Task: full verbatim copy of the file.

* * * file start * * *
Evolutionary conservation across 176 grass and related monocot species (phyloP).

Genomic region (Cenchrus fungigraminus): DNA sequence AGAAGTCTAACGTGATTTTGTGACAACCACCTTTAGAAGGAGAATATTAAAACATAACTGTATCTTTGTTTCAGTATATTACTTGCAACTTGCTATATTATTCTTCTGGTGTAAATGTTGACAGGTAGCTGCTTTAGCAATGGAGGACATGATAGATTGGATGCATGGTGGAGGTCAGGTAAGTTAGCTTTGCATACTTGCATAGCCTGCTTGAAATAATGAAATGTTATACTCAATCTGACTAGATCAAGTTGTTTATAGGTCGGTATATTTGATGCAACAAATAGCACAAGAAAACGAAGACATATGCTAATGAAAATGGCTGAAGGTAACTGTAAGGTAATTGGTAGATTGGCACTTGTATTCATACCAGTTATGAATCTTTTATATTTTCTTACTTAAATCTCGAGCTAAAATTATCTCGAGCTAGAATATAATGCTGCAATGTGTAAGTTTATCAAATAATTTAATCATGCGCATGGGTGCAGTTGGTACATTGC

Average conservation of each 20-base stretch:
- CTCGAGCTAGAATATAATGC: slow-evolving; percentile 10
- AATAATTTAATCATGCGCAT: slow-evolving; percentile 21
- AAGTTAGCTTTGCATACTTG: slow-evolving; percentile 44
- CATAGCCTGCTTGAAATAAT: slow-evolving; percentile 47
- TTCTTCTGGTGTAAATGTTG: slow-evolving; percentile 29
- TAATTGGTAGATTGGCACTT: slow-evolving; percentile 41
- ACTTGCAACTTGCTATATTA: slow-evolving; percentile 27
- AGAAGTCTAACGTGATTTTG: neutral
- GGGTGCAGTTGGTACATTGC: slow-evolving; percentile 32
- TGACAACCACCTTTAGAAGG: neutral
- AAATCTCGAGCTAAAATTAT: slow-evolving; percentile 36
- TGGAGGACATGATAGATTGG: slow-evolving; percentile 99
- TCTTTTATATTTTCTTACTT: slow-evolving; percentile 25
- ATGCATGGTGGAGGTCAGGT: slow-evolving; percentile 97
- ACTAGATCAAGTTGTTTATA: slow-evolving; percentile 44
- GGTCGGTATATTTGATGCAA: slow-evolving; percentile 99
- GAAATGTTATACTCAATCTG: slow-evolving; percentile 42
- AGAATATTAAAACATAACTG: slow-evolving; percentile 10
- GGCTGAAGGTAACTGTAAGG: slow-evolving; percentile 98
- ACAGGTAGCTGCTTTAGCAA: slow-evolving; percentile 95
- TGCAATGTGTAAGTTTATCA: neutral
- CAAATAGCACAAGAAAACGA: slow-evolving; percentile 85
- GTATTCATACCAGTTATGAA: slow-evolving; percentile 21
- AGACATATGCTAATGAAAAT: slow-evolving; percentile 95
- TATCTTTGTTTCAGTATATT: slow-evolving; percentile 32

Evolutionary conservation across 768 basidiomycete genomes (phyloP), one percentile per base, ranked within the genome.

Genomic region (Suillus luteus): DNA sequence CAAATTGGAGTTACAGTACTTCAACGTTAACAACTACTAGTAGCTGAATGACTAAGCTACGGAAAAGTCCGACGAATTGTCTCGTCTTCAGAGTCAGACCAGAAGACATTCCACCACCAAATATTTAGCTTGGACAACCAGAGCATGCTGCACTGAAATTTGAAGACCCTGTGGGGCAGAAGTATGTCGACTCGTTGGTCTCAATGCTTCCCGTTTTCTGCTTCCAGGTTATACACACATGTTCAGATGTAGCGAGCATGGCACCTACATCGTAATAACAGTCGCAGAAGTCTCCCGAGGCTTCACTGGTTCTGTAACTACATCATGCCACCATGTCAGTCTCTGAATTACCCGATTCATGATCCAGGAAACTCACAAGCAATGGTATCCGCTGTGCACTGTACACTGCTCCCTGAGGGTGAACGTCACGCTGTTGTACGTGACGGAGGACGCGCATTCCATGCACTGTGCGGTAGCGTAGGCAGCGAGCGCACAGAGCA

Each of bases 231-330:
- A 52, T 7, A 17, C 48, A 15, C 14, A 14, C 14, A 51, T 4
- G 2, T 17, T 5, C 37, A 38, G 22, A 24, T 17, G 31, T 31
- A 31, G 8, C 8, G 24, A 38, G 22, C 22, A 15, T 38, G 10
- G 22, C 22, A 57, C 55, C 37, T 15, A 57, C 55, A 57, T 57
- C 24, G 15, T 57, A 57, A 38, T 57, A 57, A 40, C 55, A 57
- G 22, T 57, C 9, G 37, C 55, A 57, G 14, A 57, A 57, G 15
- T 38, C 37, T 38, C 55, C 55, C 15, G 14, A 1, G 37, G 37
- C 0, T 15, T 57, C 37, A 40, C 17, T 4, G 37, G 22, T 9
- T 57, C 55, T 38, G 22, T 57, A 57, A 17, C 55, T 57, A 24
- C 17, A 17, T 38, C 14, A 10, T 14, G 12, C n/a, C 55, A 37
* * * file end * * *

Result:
Evolutionary conservation across 176 grass and related monocot species (phyloP).

Genomic region (Cenchrus fungigraminus): DNA sequence AGAAGTCTAACGTGATTTTGTGACAACCACCTTTAGAAGGAGAATATTAAAACATAACTGTATCTTTGTTTCAGTATATTACTTGCAACTTGCTATATTATTCTTCTGGTGTAAATGTTGACAGGTAGCTGCTTTAGCAATGGAGGACATGATAGATTGGATGCATGGTGGAGGTCAGGTAAGTTAGCTTTGCATACTTGCATAGCCTGCTTGAAATAATGAAATGTTATACTCAATCTGACTAGATCAAGTTGTTTATAGGTCGGTATATTTGATGCAACAAATAGCACAAGAAAACGAAGACATATGCTAATGAAAATGGCTGAAGGTAACTGTAAGGTAATTGGTAGATTGGCACTTGTATTCATACCAGTTATGAATCTTTTATATTTTCTTACTTAAATCTCGAGCTAAAATTATCTCGAGCTAGAATATAATGCTGCAATGTGTAAGTTTATCAAATAATTTAATCATGCGCATGGGTGCAGTTGGTACATTGC

Average conservation of each 20-base stretch:
- CTCGAGCTAGAATATAATGC: slow-evolving; percentile 10
- AATAATTTAATCATGCGCAT: slow-evolving; percentile 21
- AAGTTAGCTTTGCATACTTG: slow-evolving; percentile 44
- CATAGCCTGCTTGAAATAAT: slow-evolving; percentile 47
- TTCTTCTGGTGTAAATGTTG: slow-evolving; percentile 29
- TAATTGGTAGATTGGCACTT: slow-evolving; percentile 41
- ACTTGCAACTTGCTATATTA: slow-evolving; percentile 27
- AGAAGTCTAACGTGATTTTG: neutral
- GGGTGCAGTTGGTACATTGC: slow-evolving; percentile 32
- TGACAACCACCTTTAGAAGG: neutral
- AAATCTCGAGCTAAAATTAT: slow-evolving; percentile 36
- TGGAGGACATGATAGATTGG: slow-evolving; percentile 99
- TCTTTTATATTTTCTTACTT: slow-evolving; percentile 25
- ATGCATGGTGGAGGTCAGGT: slow-evolving; percentile 97
- ACTAGATCAAGTTGTTTATA: slow-evolving; percentile 44
- GGTCGGTATATTTGATGCAA: slow-evolving; percentile 99
- GAAATGTTATACTCAATCTG: slow-evolving; percentile 42
- AGAATATTAAAACATAACTG: slow-evolving; percentile 10
- GGCTGAAGGTAACTGTAAGG: slow-evolving; percentile 98
- ACAGGTAGCTGCTTTAGCAA: slow-evolving; percentile 95
- TGCAATGTGTAAGTTTATCA: neutral
- CAAATAGCACAAGAAAACGA: slow-evolving; percentile 85
- GTATTCATACCAGTTATGAA: slow-evolving; percentile 21
- AGACATATGCTAATGAAAAT: slow-evolving; percentile 95
- TATCTTTGTTTCAGTATATT: slow-evolving; percentile 32

Evolutionary conservation across 768 basidiomycete genomes (phyloP), one percentile per base, ranked within the genome.

Genomic region (Suillus luteus): DNA sequence CAAATTGGAGTTACAGTACTTCAACGTTAACAACTACTAGTAGCTGAATGACTAAGCTACGGAAAAGTCCGACGAATTGTCTCGTCTTCAGAGTCAGACCAGAAGACATTCCACCACCAAATATTTAGCTTGGACAACCAGAGCATGCTGCACTGAAATTTGAAGACCCTGTGGGGCAGAAGTATGTCGACTCGTTGGTCTCAATGCTTCCCGTTTTCTGCTTCCAGGTTATACACACATGTTCAGATGTAGCGAGCATGGCACCTACATCGTAATAACAGTCGCAGAAGTCTCCCGAGGCTTCACTGGTTCTGTAACTACATCATGCCACCATGTCAGTCTCTGAATTACCCGATTCATGATCCAGGAAACTCACAAGCAATGGTATCCGCTGTGCACTGTACACTGCTCCCTGAGGGTGAACGTCACGCTGTTGTACGTGACGGAGGACGCGCATTCCATGCACTGTGCGGTAGCGTAGGCAGCGAGCGCACAGAGCA

Each of bases 231-330:
- A 52, T 7, A 17, C 48, A 15, C 14, A 14, C 14, A 51, T 4
- G 2, T 17, T 5, C 37, A 38, G 22, A 24, T 17, G 31, T 31
- A 31, G 8, C 8, G 24, A 38, G 22, C 22, A 15, T 38, G 10
- G 22, C 22, A 57, C 55, C 37, T 15, A 57, C 55, A 57, T 57
- C 24, G 15, T 57, A 57, A 38, T 57, A 57, A 40, C 55, A 57
- G 22, T 57, C 9, G 37, C 55, A 57, G 14, A 57, A 57, G 15
- T 38, C 37, T 38, C 55, C 55, C 15, G 14, A 1, G 37, G 37
- C 0, T 15, T 57, C 37, A 40, C 17, T 4, G 37, G 22, T 9
- T 57, C 55, T 38, G 22, T 57, A 57, A 17, C 55, T 57, A 24
- C 17, A 17, T 38, C 14, A 10, T 14, G 12, C n/a, C 55, A 37